What to Look For Before Signing a Lease
This page is not meant to be a complete summary of Florida’s Landlord/Tenant Laws or to address every possible issue which may be raised by a lease and/or the Landlord/Tenant Law (Statute 83, Part II). However, you should be aware that a lease is a legal document which is likely to have been prepared by the landlord’s attorney. Consequently, its provisions are likely to be most beneficial to the landlord. If you wish to have a lease reviewed by an attorney at Student Legal Services, please contact our offices. Our services are free to UCF students. We hope the following will help you identify things that you should review and consider before signing the lease.
Are you required to give a Notice of Non-Renewal or Intent to Vacate? Many leases nowadays require residents to notify the landlord/leasing office in writing if they intend to vacate when the lease expires (30 and 60 day notices are common). Failure to give this notice will result in landlords charging tenants extra rent (usually an extra month’s rent).
Beyond rent, what are you responsible for? Some apartments deem you responsible for changing lightbulbs and air filters. In houses, you could be responsible for lawn maintenance, pest control, pool care, and “small” repairs (i.e. under $100.00). What utilities are included? Are there any caps? If so, do current residents exceed them?
Is there a drug free or crime free provision? If so, being caught with drugs on the property can lead to eviction (and owing rent for the rest of the term of the lease, even if you aren’t living there). Marijuana is a schedule I drug under federal law.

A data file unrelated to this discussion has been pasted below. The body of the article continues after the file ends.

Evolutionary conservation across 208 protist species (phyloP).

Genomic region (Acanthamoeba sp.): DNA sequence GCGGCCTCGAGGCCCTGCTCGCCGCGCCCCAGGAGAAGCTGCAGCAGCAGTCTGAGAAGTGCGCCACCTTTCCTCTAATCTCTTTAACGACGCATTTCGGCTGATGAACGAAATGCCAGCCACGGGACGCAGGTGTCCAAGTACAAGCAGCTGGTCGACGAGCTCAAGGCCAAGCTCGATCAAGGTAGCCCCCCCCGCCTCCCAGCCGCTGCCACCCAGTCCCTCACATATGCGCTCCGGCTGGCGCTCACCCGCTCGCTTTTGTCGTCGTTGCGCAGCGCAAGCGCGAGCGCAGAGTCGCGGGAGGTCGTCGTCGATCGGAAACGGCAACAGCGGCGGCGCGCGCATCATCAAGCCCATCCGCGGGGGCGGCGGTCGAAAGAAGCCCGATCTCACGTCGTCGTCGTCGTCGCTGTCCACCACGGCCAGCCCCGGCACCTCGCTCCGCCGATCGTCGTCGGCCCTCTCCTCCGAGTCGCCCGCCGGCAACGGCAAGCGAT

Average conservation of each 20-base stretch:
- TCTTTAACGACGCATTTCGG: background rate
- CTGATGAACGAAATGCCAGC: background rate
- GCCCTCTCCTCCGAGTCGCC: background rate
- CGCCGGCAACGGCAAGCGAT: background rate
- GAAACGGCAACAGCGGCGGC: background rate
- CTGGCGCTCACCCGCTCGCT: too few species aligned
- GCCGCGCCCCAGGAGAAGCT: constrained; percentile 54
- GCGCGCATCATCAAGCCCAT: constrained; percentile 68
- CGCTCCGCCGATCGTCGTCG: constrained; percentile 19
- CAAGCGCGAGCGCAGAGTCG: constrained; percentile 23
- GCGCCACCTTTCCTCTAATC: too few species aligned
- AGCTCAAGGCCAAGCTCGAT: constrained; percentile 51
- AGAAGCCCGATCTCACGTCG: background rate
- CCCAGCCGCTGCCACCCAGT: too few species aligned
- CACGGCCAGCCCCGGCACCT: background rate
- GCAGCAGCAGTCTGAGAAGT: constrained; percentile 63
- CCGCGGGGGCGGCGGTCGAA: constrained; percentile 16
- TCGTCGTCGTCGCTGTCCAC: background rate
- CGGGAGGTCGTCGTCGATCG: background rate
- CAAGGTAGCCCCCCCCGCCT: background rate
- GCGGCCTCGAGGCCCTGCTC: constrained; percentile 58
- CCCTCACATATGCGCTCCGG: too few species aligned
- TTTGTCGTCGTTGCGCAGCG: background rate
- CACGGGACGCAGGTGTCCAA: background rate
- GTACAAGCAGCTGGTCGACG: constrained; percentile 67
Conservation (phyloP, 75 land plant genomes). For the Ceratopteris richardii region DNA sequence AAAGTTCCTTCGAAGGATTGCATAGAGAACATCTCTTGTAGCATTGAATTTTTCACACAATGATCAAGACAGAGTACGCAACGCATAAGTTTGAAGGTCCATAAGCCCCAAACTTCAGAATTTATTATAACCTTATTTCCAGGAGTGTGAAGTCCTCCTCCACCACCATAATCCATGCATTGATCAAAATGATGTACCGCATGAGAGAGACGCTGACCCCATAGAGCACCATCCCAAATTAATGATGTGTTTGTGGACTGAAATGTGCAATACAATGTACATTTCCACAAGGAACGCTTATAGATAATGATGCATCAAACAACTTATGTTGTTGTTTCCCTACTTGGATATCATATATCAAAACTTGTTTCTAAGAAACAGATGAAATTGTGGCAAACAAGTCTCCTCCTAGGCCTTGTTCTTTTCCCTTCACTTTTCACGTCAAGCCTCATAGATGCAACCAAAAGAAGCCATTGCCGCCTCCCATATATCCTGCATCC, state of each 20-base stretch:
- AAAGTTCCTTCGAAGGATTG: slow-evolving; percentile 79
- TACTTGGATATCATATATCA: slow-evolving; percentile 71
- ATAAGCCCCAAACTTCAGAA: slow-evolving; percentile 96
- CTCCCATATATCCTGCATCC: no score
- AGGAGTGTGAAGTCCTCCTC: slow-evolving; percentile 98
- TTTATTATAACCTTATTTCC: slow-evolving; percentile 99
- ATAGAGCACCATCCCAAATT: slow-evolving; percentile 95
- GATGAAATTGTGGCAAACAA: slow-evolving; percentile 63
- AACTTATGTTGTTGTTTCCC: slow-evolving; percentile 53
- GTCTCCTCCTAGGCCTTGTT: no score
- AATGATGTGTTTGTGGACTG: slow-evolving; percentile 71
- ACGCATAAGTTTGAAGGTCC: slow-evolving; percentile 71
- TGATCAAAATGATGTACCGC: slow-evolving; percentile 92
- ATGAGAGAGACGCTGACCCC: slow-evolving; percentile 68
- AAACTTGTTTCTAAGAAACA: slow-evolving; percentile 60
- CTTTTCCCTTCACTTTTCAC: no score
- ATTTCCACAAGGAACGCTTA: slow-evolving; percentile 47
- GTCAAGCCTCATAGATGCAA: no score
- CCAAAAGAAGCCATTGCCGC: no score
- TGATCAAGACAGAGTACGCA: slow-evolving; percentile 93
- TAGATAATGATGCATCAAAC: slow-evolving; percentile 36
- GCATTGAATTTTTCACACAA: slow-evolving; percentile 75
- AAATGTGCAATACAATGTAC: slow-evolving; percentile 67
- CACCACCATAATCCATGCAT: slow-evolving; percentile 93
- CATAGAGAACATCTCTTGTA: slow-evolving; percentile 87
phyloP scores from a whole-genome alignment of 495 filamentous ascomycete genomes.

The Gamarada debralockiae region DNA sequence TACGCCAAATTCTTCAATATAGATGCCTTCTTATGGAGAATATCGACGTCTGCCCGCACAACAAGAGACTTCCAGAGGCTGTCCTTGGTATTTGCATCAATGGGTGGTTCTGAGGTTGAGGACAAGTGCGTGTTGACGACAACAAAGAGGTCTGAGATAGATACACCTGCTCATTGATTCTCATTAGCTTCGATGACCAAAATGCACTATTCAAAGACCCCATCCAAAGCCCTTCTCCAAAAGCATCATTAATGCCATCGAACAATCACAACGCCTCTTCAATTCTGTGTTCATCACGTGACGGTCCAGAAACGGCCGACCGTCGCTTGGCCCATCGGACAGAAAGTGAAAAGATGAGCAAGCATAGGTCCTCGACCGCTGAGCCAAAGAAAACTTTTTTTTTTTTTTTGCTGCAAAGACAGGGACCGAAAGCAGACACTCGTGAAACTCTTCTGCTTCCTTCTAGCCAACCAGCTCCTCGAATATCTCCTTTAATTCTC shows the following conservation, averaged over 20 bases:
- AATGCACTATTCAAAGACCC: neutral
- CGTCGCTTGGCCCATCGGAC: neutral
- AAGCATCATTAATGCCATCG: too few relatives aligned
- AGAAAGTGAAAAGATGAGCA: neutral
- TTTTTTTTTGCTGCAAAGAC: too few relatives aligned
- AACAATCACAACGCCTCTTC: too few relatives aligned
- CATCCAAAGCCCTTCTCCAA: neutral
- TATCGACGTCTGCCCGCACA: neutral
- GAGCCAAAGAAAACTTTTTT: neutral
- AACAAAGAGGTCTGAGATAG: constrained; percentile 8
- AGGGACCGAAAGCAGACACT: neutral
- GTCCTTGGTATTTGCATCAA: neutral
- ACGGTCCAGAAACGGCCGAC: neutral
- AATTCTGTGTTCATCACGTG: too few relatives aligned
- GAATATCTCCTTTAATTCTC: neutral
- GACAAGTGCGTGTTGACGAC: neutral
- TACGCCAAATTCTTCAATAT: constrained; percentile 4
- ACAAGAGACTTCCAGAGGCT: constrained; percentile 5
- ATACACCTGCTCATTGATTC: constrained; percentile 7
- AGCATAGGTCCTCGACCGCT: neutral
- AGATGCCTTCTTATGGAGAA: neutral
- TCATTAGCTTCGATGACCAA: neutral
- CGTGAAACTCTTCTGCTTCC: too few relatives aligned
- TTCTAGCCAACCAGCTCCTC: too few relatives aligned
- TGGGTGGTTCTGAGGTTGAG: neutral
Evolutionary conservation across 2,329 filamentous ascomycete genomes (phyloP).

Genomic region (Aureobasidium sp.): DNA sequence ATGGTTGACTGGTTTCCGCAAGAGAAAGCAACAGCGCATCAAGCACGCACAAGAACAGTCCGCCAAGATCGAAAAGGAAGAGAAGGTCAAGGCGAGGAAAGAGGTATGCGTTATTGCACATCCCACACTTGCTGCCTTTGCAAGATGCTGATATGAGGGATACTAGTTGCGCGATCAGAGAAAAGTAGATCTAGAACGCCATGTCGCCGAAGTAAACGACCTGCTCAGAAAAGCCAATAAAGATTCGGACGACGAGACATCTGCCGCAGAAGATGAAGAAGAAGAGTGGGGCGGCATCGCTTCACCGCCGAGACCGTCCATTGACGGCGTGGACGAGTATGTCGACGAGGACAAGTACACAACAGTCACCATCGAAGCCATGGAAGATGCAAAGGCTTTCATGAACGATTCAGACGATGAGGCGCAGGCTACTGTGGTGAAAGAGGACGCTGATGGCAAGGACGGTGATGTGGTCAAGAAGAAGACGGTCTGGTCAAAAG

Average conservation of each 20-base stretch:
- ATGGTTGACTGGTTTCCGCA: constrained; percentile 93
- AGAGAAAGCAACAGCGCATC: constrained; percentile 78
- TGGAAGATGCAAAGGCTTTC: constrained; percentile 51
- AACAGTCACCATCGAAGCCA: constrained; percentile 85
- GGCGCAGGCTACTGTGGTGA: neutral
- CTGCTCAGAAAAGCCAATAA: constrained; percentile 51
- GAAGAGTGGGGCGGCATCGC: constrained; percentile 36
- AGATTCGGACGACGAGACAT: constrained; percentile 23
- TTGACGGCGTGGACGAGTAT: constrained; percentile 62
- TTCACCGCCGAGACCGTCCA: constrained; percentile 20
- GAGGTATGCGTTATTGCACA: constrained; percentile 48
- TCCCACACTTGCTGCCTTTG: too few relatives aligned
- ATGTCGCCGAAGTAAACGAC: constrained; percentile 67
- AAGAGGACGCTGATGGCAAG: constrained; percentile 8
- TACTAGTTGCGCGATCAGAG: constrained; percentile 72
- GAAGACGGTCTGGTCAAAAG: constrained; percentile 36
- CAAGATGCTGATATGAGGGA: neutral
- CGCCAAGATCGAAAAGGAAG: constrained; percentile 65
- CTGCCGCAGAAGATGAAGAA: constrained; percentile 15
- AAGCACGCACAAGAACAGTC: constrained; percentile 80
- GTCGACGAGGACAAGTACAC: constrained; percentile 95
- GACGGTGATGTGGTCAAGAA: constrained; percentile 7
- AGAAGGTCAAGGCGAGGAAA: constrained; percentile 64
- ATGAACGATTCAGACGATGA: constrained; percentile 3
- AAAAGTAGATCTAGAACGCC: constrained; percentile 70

Is there an early termination Clause/Liquidated Damage Clause? If not, and you leave before the lease expires, you will owe rent until the end of the lease or until the unit is re-rented, whichever occurs first. Most student apartments don’t offer early termination clauses.
Are you allowed to have pets? If so, do you have to pay a pet deposit (refundable?), Pet fee (non-refundable)? Pet rent?
Security Deposits Clauses. Read this clause carefully! It will tell you what can be deducted from your deposit and what you need to do to get it back. Some landlords include a list of what they will charge you at move-out in the lease – make sure you review it to avoid unpleasant surprises.
Move-in inspection reports. Most leases require tenants to complete a move-in inspection report within 24 or 48 hours after move-in. You should note all defects you observe in the move-in report and keep a copy for your records. If you don’t take this precaution, you could be held responsible for pre-existing damages.
Fees, Fines and other Penalties. Look out for pet fines (even for a visiting pet). Fees can be several hundred dollars per violation. Landlords treat fines as additional rent. Meaning if you don’t pay the fine, the landlord could threaten to evict you for non-payment of rent.
Does the Landlord require a guarantor? Most students will need a guarantor, but failure to provide one does not release you from the lease. Some leases require you to pay extra $ (security deposit/advance rent) if you do not have a guarantor.
Know the local occupancy limits! In Oviedo, a single-family home can only have three unrelated persons residing in it. In Orange County, it’s four.
Is the rental located in a HOA community? If so, there may be additional restrictions (i.e. limits on occupancy, parking on street, etc.) Review HOA rules/bylaws before signing the lease.
Individual vs. multiple party lease? Individual lease you are responsible for yourself, your bedroom and a fraction of any common spaces. You cannot be evicted for the failure to pay or actions of another tenant. If you are on the lease with others, you are responsible for their actions (i.e. damages they cause) and 100% of the rent (if they fail to pay). The security deposit also can become an issue if some parties decide to renew and some leave. Consider a roommate agreement in a multi-party lease!
* This website is for general education only. It is not intended to be used to solve individual problems.